Last week the Australian Olympic Committee announced that Australia is set to double its medal haul from the London Olympic Games. A very bold statement a year out from the Olympic Games in Rio.
The AOC’s benchmark study predicts 13 gold medals will be won by Australia at the 2016 Rio Olympics, up from a disappointing seven that were won in 2012. Australia’s haul at the London Olympics was the nation’s worst since Barcelona in 1992.
This time around a total of 37 medals are tipped to be won by Australians, which is made up of an additional 14 silver and 10 bronze medals.
It is believed that such a return would place Australia equal seventh on the medal winners league table, two gold medals below Germany and France, who are both predicted to win 15.
The Study predicts that China will be the overall Champion after finishing second on the medal tally to the USA at the London Games. China are expected to win 97 medals, including 39 gold, while the USA (84 medals, 35 gold) and Russia (69 medals, 25 gold) are well ahead of all other nations.
These Medal predictions are based on results from the most recent international benchmark competitions; which again seems bold with just under a year to go and many athletes looking to peak in the next nine months.
Australia believes its swimmers will rebound from their lowly showing in London and claim seven gold medals in Rio, up from the solitary win by the women’s 4×100-metre freestyle relay team. One thing is for sure they are likely to end up with more than one, whether they end up with seven may be optimistic.
Cycling is expected to prove to be Australia’s next best event, with eight medals predicted, including three gold. According to the study Gold medals are also expected for Australia in rowing, sailing and men’s hockey; the latter would seem very likely with Australia ranked number one and having taken out all the major tournaments globally, but the team had done the same leading up to London, only to lose in the semi-finals and had to settle for bronze.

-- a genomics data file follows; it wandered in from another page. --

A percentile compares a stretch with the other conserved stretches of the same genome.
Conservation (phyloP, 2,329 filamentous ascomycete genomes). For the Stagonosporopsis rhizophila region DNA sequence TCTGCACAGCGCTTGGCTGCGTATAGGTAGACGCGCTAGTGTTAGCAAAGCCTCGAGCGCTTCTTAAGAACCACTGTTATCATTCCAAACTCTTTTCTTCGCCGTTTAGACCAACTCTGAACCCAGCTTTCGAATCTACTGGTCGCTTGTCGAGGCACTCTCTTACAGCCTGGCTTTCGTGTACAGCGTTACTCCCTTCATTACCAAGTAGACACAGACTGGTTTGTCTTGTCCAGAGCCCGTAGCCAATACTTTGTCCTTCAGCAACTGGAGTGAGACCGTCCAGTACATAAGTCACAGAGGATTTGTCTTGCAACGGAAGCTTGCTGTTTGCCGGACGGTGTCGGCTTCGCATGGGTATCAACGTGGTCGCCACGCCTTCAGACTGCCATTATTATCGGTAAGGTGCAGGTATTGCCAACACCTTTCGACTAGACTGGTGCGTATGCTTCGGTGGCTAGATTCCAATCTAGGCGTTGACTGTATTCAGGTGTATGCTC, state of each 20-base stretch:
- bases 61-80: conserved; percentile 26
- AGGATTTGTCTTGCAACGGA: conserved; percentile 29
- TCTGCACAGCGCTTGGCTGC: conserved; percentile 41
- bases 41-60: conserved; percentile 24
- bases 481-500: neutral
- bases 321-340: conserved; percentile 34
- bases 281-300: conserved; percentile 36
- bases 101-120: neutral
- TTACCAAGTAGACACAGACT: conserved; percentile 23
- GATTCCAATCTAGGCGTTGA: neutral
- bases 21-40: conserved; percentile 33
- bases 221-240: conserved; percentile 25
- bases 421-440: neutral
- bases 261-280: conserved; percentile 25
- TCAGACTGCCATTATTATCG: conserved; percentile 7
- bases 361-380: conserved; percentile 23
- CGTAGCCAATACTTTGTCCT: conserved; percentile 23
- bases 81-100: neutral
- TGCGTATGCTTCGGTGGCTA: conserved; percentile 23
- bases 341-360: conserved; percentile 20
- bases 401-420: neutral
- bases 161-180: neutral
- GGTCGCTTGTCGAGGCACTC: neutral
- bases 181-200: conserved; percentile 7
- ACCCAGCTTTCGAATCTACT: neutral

One has to ask what merit there is in making such bold statements so far out from the Olympic games. Is this some form of reporting to the Government to satisfy the funding allocations?
It seems incredibly unfair on all of the athletes to have such expectations foisted on them. Many will already have that personal expectation, but to then publicly come out and tell the nation that we are expected to win these events seems to be adding unnecessary pressure.
Some may say this is being cynical, but when one considers that the AOC admit that they are looking to arrest the slide down the medal tally table that has been ongoing since Sydney 2000, maybe not.
Chef de mission Kitty Chiller was last week quoted as saying in relation to stopping the dip in Australia’s medal tally “To do that we need a far greater spread of medals across the sports, we won medals in 13 disciplines in London and we have won medals in 13 disciplines again in 2015. We need medals in 20 disciplines in Rio which I think is realistic. The team sports, hockey, basketball, water polo and rugby sevens are in good shape and definite medal chances in both men’s and women’s events.”